Fortunately, these forces of oppression and separation need not magically disappear (though that would be nice) for us to experience belonging.

That’s because true belonging lies within. We belong to any moment simply by accepting it for what it is without contention. When we cultivate the capacity to be with what is happening in any moment, then we can connect to belonging.  

But even if we don’t connect to it, it’s there. Belonging is my nature: therefore, I belong everywhere and so does everyone else.

Including you. Yes, you—with all your history, anxiety, pain. Yes, everywhere—in every culture, community, circumstance. You belong in this body. You belong in this very moment. You belong in this breath . . . and this one. You have always belonged.

When you don’t like the joke, you belong. When you’re the “only one” of your race, disability, or sexuality, you belong. When you feel hurt or when you have hurt someone else, you belong. When you are down to your last dollars and the rent is due, you belong. When you feel overwhelmed by the horrors of human beings, you belong. When you have a debilitating illness, you belong. When everyone else is getting married, you belong. When you don’t know what you’re doing with your life, you belong. When the world feels like it’s falling apart, you belong. When you feel you don’t belong, you belong.

Now, meditation is called a ‘practice’ for a reason. It takes practice to experience belonging in this way – and that includes frustration, failure and trying all over again. It takes practice to learn how to ground yourself in the present-moment experience of your body, over and over again – when you’re walking the dog, sitting at your desk, making love, having a difficult conversation, or any other moment in your life.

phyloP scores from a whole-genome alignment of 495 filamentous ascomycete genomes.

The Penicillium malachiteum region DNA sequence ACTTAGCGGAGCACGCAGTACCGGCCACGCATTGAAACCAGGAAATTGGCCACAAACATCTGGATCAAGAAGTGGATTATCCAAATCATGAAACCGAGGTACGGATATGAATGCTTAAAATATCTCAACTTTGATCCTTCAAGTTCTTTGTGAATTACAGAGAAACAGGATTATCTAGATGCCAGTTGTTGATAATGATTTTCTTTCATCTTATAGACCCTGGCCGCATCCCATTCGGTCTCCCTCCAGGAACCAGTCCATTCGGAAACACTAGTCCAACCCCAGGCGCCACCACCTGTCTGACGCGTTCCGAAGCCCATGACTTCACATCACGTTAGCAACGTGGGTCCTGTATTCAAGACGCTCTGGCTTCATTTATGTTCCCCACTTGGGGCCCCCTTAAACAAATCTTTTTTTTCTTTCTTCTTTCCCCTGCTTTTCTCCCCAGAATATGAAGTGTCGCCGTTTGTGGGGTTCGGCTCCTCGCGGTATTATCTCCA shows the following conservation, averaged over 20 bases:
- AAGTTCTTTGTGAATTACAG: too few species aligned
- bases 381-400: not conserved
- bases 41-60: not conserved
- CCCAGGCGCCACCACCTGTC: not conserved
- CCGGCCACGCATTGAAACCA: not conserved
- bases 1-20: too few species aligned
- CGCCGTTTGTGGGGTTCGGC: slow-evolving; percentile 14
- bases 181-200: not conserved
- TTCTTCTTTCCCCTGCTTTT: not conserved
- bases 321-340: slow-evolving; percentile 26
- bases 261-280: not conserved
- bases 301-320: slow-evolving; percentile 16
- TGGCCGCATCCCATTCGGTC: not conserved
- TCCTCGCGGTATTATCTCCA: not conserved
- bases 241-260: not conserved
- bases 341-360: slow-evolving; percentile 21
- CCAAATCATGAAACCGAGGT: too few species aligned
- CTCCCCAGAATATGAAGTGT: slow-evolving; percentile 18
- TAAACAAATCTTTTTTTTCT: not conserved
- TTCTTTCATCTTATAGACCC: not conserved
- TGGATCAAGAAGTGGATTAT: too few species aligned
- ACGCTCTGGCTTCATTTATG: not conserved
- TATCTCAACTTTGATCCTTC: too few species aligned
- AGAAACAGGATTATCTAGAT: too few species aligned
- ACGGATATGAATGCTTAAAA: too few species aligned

But what’s at stake is much more than our own individual happiness. Our profound sense of not belonging creates what I refer to as the delusion of separation: the belief that you are separate from other people, from other beings, and from nature itself.

And separation begets domination. In feeling separate from someone, especially someone with whom I disagree, there’s a lack of care or connection to their experience.

The forces of separation are within each of us, and also bigger than us. Thus to be truly mindful, truly aware, requires us to see both the inner forces of greed, hatred and delusion; and the outer forces of racism, colonialism, class, and others.

To end domination, each of us must do the work of belonging. We must become curious about who we are, where we come from, and what causes our delusions of separation, both internally and externally. That is the only way they can be undone, for all of us, together.

Born in Addis Ababa, Ethiopia and raised in Washington, D.C., Seb has now survived breast cancer three times and is a meditation teacher, transformational coach, and community advocate in New York City. She is the author of You Belong: A Call For Connection.

Previous Article
This is some text inside of a div block.
Next Article
This is some text inside of a div block.